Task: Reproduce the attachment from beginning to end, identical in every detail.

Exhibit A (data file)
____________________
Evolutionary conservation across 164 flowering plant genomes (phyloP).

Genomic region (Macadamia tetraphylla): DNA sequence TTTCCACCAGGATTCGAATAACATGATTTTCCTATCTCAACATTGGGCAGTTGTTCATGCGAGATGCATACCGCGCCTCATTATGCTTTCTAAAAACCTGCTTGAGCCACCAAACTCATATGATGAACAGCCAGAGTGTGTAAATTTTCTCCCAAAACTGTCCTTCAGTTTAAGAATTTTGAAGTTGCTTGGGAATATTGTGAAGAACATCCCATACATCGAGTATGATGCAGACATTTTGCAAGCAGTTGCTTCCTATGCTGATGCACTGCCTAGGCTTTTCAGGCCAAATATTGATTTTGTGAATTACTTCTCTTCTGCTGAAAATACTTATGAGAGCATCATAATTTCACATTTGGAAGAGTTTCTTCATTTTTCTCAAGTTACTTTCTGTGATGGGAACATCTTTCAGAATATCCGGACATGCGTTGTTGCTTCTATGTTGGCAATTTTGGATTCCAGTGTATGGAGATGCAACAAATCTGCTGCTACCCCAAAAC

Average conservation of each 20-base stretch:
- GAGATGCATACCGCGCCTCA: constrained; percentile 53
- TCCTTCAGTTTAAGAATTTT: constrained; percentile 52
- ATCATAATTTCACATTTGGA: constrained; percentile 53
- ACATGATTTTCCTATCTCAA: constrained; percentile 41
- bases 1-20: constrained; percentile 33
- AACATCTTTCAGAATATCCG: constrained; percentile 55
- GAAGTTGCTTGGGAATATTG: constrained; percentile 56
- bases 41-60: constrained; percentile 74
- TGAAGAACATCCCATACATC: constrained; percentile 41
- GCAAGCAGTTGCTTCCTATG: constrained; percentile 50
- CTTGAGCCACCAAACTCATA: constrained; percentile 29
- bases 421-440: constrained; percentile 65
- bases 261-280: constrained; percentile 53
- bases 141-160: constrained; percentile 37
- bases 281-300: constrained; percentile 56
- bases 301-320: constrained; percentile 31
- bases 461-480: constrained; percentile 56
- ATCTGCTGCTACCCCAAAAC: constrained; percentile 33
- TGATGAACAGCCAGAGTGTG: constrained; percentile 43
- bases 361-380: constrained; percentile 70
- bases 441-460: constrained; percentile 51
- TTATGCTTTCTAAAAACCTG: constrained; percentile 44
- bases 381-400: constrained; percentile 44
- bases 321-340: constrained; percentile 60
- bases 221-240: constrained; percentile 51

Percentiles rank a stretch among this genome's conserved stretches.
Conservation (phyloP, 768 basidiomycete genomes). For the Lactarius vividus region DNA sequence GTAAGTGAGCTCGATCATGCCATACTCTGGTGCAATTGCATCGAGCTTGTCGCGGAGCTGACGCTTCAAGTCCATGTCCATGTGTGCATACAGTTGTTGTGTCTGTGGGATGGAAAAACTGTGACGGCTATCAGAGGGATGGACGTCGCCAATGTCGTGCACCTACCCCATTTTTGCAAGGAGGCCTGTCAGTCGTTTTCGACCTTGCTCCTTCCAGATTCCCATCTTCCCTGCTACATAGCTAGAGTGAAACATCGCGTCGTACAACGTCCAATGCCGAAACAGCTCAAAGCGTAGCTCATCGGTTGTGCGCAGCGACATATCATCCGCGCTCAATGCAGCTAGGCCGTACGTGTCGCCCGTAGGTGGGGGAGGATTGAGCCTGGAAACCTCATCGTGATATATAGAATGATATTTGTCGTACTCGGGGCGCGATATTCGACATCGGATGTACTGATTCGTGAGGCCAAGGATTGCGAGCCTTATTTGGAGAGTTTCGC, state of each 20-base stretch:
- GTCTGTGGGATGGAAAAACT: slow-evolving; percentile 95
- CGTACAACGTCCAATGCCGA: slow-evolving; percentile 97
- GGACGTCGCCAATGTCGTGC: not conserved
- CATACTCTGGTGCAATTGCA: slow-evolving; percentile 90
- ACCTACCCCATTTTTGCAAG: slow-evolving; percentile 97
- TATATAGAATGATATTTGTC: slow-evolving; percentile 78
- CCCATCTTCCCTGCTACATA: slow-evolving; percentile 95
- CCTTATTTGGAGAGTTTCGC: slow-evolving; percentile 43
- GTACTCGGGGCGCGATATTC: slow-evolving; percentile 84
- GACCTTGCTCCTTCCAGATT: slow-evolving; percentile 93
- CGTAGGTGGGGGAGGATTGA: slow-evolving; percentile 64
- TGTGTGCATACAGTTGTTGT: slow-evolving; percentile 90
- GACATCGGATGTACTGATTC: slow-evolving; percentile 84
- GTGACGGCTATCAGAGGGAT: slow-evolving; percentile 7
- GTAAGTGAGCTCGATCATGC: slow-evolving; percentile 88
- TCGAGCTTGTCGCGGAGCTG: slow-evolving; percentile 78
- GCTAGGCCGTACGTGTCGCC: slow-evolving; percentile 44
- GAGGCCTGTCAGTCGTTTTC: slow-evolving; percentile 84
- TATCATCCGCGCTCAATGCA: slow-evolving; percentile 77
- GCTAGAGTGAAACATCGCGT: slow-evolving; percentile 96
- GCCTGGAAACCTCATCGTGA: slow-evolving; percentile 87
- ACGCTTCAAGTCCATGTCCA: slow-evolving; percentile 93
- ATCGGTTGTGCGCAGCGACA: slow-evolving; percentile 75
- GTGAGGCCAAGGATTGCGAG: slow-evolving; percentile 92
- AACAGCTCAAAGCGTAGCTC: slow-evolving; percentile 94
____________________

Evolutionary conservation across 164 flowering plant genomes (phyloP).

Genomic region (Macadamia tetraphylla): DNA sequence TTTCCACCAGGATTCGAATAACATGATTTTCCTATCTCAACATTGGGCAGTTGTTCATGCGAGATGCATACCGCGCCTCATTATGCTTTCTAAAAACCTGCTTGAGCCACCAAACTCATATGATGAACAGCCAGAGTGTGTAAATTTTCTCCCAAAACTGTCCTTCAGTTTAAGAATTTTGAAGTTGCTTGGGAATATTGTGAAGAACATCCCATACATCGAGTATGATGCAGACATTTTGCAAGCAGTTGCTTCCTATGCTGATGCACTGCCTAGGCTTTTCAGGCCAAATATTGATTTTGTGAATTACTTCTCTTCTGCTGAAAATACTTATGAGAGCATCATAATTTCACATTTGGAAGAGTTTCTTCATTTTTCTCAAGTTACTTTCTGTGATGGGAACATCTTTCAGAATATCCGGACATGCGTTGTTGCTTCTATGTTGGCAATTTTGGATTCCAGTGTATGGAGATGCAACAAATCTGCTGCTACCCCAAAAC

Average conservation of each 20-base stretch:
- GAGATGCATACCGCGCCTCA: constrained; percentile 53
- TCCTTCAGTTTAAGAATTTT: constrained; percentile 52
- ATCATAATTTCACATTTGGA: constrained; percentile 53
- ACATGATTTTCCTATCTCAA: constrained; percentile 41
- bases 1-20: constrained; percentile 33
- AACATCTTTCAGAATATCCG: constrained; percentile 55
- GAAGTTGCTTGGGAATATTG: constrained; percentile 56
- bases 41-60: constrained; percentile 74
- TGAAGAACATCCCATACATC: constrained; percentile 41
- GCAAGCAGTTGCTTCCTATG: constrained; percentile 50
- CTTGAGCCACCAAACTCATA: constrained; percentile 29
- bases 421-440: constrained; percentile 65
- bases 261-280: constrained; percentile 53
- bases 141-160: constrained; percentile 37
- bases 281-300: constrained; percentile 56
- bases 301-320: constrained; percentile 31
- bases 461-480: constrained; percentile 56
- ATCTGCTGCTACCCCAAAAC: constrained; percentile 33
- TGATGAACAGCCAGAGTGTG: constrained; percentile 43
- bases 361-380: constrained; percentile 70
- bases 441-460: constrained; percentile 51
- TTATGCTTTCTAAAAACCTG: constrained; percentile 44
- bases 381-400: constrained; percentile 44
- bases 321-340: constrained; percentile 60
- bases 221-240: constrained; percentile 51

Percentiles rank a stretch among this genome's conserved stretches.
Conservation (phyloP, 768 basidiomycete genomes). For the Lactarius vividus region DNA sequence GTAAGTGAGCTCGATCATGCCATACTCTGGTGCAATTGCATCGAGCTTGTCGCGGAGCTGACGCTTCAAGTCCATGTCCATGTGTGCATACAGTTGTTGTGTCTGTGGGATGGAAAAACTGTGACGGCTATCAGAGGGATGGACGTCGCCAATGTCGTGCACCTACCCCATTTTTGCAAGGAGGCCTGTCAGTCGTTTTCGACCTTGCTCCTTCCAGATTCCCATCTTCCCTGCTACATAGCTAGAGTGAAACATCGCGTCGTACAACGTCCAATGCCGAAACAGCTCAAAGCGTAGCTCATCGGTTGTGCGCAGCGACATATCATCCGCGCTCAATGCAGCTAGGCCGTACGTGTCGCCCGTAGGTGGGGGAGGATTGAGCCTGGAAACCTCATCGTGATATATAGAATGATATTTGTCGTACTCGGGGCGCGATATTCGACATCGGATGTACTGATTCGTGAGGCCAAGGATTGCGAGCCTTATTTGGAGAGTTTCGC, state of each 20-base stretch:
- GTCTGTGGGATGGAAAAACT: slow-evolving; percentile 95
- CGTACAACGTCCAATGCCGA: slow-evolving; percentile 97
- GGACGTCGCCAATGTCGTGC: not conserved
- CATACTCTGGTGCAATTGCA: slow-evolving; percentile 90
- ACCTACCCCATTTTTGCAAG: slow-evolving; percentile 97
- TATATAGAATGATATTTGTC: slow-evolving; percentile 78
- CCCATCTTCCCTGCTACATA: slow-evolving; percentile 95
- CCTTATTTGGAGAGTTTCGC: slow-evolving; percentile 43
- GTACTCGGGGCGCGATATTC: slow-evolving; percentile 84
- GACCTTGCTCCTTCCAGATT: slow-evolving; percentile 93
- CGTAGGTGGGGGAGGATTGA: slow-evolving; percentile 64
- TGTGTGCATACAGTTGTTGT: slow-evolving; percentile 90
- GACATCGGATGTACTGATTC: slow-evolving; percentile 84
- GTGACGGCTATCAGAGGGAT: slow-evolving; percentile 7
- GTAAGTGAGCTCGATCATGC: slow-evolving; percentile 88
- TCGAGCTTGTCGCGGAGCTG: slow-evolving; percentile 78
- GCTAGGCCGTACGTGTCGCC: slow-evolving; percentile 44
- GAGGCCTGTCAGTCGTTTTC: slow-evolving; percentile 84
- TATCATCCGCGCTCAATGCA: slow-evolving; percentile 77
- GCTAGAGTGAAACATCGCGT: slow-evolving; percentile 96
- GCCTGGAAACCTCATCGTGA: slow-evolving; percentile 87
- ACGCTTCAAGTCCATGTCCA: slow-evolving; percentile 93
- ATCGGTTGTGCGCAGCGACA: slow-evolving; percentile 75
- GTGAGGCCAAGGATTGCGAG: slow-evolving; percentile 92
- AACAGCTCAAAGCGTAGCTC: slow-evolving; percentile 94